0
3d58b5fb4f9780e2f47d4dcc53338a5a

(2771)

on March 26, 2013
at 05:07 PM

The main issue I've seen with grass fed beef is that it's a bit difficult to cook and tastes slightly different. After growing up with "corn fed" beef, we're used to a lot of marbling of fat in the muscle and a certain taste. When you cut out a lot of the bad fats, the flavor changes and the cooking parameters change up. I've found it very difficult to cook a grass fed steak on the grill, and it feels a bit dissapointing when you want a big juicy steak. It's also very easy to overcook.

On the other hand, we've found that using grass fed ground beef is an awesome alternative to regular beef. When you make chili or spaghetti sauce (use on spaghetti squash or other non-pasta alternative) it tastes no different than regular beef. When you stir fry sliced grass fed beef, or chunks in a veggie mix, the differences dissapear.

I guess if I worked at whole foods and compared their aged NY strip done on a grill vs local grass fed beef, I'd probably wouldn't want the grass fed either. It does appear to me, though, that the average Whole Foods worker doesn't understand the importance of grass fed beef. After all, half the store is whole grain, sugary products. Organic, probably, but healthy, probably not.

0
6f4425e3c7dc0efe60da531c5d991487

on March 26, 2013
at 03:18 PM

If only meat could talk.... By the time beef winds up in your local Whole Foods chain, god only knows where it's been.
Buying local from a farm where you can actually see their operation and speak to employees/owners is your best option, outside of raising your own.

59fa7cd87fb9d669adf21e5cf3e7ada5

on April 09, 2013
at 08:40 PM

I like to interact with the actual cow before I purchase. Get a feel for its disposition. Does it seem content? Does it seem stressed?

0
Ca71bbbf420ac8abfad4c5185ecddf31

on March 26, 2013
at 02:36 PM

http://www.globalanimalpartnership.org/

This seems rather regulated to me. I would trust local farmers less. They are the ones who aren't regulated. While whole foods can be expensive, at least they ground their meat up in store so its pretty fresh, you can get it wrapped in paper to avoid the estrogen filled plastic wrapping of many farmers markets.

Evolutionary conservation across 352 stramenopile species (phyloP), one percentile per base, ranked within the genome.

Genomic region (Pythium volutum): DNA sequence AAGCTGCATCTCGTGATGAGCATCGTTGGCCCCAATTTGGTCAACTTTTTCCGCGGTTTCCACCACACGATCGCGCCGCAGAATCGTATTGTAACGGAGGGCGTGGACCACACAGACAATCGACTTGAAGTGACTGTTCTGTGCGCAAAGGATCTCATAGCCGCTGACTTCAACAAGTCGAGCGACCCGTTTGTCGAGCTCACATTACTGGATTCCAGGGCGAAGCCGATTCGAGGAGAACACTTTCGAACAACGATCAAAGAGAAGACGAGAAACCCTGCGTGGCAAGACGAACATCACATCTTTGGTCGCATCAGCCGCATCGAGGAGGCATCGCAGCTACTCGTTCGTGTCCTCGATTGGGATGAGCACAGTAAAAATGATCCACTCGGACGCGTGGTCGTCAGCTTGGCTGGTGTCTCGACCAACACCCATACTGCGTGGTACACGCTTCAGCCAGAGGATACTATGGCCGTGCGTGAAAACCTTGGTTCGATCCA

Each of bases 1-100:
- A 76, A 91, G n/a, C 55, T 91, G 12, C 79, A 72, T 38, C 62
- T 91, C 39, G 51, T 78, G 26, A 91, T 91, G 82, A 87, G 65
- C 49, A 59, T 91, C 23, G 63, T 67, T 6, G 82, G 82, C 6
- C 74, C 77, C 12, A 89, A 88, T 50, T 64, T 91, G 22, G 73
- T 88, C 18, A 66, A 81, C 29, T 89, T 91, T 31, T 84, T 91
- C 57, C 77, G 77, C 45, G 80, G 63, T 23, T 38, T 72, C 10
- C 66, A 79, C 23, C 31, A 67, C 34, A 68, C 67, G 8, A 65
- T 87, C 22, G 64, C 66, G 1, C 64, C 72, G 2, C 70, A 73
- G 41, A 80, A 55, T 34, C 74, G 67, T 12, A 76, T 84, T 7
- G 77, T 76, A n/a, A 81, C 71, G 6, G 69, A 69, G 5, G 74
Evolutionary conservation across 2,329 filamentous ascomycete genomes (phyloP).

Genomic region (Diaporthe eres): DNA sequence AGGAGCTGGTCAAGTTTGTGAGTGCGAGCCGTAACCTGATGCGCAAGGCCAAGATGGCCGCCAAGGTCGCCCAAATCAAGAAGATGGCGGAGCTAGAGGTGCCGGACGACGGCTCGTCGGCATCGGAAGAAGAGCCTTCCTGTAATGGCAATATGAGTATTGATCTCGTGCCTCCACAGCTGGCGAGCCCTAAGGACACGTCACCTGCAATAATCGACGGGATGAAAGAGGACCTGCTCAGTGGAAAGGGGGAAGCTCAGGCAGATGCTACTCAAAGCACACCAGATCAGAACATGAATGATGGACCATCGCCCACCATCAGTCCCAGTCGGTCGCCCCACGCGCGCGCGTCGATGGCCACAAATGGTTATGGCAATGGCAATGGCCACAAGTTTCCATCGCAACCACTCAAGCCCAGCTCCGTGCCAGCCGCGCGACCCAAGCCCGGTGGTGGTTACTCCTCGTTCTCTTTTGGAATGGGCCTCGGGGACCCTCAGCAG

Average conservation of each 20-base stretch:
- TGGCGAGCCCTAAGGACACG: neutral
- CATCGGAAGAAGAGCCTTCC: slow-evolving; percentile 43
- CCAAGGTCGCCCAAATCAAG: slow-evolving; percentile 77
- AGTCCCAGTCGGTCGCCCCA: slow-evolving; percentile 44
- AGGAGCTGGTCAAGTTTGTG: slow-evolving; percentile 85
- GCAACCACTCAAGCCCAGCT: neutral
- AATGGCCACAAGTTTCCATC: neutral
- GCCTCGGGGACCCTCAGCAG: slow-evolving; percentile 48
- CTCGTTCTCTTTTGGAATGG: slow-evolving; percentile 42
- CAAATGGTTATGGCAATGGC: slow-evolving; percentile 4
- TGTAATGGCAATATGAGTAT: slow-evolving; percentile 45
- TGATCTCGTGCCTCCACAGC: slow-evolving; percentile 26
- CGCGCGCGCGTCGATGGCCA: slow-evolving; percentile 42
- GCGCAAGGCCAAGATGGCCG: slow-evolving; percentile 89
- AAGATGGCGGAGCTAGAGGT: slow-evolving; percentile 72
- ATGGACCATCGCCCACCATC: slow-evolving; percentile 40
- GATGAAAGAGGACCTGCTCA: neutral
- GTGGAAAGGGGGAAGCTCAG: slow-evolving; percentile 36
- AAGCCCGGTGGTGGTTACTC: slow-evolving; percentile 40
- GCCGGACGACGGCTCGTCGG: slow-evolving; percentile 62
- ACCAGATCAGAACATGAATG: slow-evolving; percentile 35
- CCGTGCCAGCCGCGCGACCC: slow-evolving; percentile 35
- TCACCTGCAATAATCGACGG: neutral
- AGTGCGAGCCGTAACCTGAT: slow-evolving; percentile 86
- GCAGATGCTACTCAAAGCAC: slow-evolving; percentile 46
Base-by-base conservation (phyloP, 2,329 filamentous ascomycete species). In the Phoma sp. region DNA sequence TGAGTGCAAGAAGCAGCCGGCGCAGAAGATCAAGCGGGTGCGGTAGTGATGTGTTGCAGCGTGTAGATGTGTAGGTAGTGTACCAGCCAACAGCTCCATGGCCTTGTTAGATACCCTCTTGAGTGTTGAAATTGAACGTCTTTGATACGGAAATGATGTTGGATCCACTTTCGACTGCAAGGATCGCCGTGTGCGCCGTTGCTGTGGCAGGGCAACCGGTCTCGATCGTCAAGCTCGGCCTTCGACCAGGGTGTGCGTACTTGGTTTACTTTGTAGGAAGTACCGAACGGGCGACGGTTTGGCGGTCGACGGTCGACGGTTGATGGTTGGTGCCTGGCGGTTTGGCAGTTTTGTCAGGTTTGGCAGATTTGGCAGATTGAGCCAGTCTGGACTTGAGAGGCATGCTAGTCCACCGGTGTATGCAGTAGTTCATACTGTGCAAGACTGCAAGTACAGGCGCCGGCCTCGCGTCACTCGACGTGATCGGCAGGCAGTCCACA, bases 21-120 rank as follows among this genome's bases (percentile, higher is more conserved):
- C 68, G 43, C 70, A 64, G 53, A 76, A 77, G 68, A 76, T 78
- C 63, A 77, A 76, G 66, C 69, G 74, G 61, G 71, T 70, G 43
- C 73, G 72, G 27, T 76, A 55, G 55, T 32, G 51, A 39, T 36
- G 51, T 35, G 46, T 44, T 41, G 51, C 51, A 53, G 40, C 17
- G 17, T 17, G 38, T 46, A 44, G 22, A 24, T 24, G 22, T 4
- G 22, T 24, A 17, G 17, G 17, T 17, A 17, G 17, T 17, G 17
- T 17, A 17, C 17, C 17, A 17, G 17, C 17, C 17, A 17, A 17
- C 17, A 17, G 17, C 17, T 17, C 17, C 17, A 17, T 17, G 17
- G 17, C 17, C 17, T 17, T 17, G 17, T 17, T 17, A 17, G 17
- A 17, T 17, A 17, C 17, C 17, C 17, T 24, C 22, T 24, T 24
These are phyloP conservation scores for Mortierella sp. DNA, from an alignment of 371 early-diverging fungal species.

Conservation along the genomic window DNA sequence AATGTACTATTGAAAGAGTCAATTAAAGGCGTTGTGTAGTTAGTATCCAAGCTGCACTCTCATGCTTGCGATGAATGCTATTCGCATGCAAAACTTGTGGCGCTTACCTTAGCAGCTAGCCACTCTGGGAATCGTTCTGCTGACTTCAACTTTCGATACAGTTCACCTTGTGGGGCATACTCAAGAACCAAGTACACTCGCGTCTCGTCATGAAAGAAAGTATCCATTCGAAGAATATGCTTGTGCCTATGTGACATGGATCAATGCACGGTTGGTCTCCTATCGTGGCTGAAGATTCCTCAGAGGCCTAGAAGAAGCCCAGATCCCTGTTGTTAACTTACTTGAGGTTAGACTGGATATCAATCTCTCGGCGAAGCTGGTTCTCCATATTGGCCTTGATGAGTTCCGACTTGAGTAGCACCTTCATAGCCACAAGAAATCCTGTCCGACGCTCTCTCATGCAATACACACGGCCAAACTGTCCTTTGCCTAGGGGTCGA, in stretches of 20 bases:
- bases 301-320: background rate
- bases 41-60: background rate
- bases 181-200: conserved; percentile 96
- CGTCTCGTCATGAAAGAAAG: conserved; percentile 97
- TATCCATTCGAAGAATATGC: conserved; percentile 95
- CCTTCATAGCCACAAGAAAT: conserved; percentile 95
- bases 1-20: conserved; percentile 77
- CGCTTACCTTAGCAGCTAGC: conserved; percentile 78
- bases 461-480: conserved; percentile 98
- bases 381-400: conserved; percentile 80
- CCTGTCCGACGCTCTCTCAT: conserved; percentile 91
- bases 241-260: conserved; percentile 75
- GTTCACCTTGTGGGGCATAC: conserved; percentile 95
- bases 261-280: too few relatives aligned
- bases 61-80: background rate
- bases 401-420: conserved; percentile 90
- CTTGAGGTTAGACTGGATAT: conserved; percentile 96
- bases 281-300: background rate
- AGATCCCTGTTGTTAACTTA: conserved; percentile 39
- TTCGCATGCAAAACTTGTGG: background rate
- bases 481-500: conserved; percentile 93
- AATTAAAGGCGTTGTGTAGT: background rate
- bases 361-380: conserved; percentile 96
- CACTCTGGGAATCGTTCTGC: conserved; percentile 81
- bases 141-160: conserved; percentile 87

For my money nothing better than whole foods around.

Ca71bbbf420ac8abfad4c5185ecddf31

on March 28, 2013
at 03:32 AM

Local farmers are just like anyone else, looking to make a buck. I've had local farmers tell me different things each time I go to the farmers market often. They may say grass fed, but how do you really know. At least with the 5 step program there is some regulation.

9a5e2da94ad63ea3186dfa494e16a8d1

(15833)

on March 26, 2013
at 10:31 PM

I think that local farmers are often more in touch with humane and healthy ways to raise the animals, but usually can't afford the process for being organic. Grass-fed is poorly defined and regulated: http://www.grass-fed-beef-101.com/definition_of_grass_fed_beef.html

0
0d0842381492a41b2173a04014aae810

(4875)

on March 26, 2013
at 04:30 AM

The $25/lb steak tastes just fine. I think their little numbering system signs do refer to it as "pasture centered" or something like that - indicating grain-finished?

However, I think every restaurant, grocery store, butcher shop/department, etc - will have employees that would "never" eat there.

I'd say the same about half a dozen restaurants I've worked in - but in reality, I've still eaten scores of meals in, and if I didn't know what happened behind the scenes; would there be any actual, physical, risk? No.

Meh. Squeamish bunch: us over-fed, over-provided-for, first-world yuppies.

On the contrary: I don't trust WholePaycheck™ one damned bit.

0
39f961d6f1fdfd18609eca08cb9aecad

on March 26, 2013
at 12:32 AM

id like to know this myself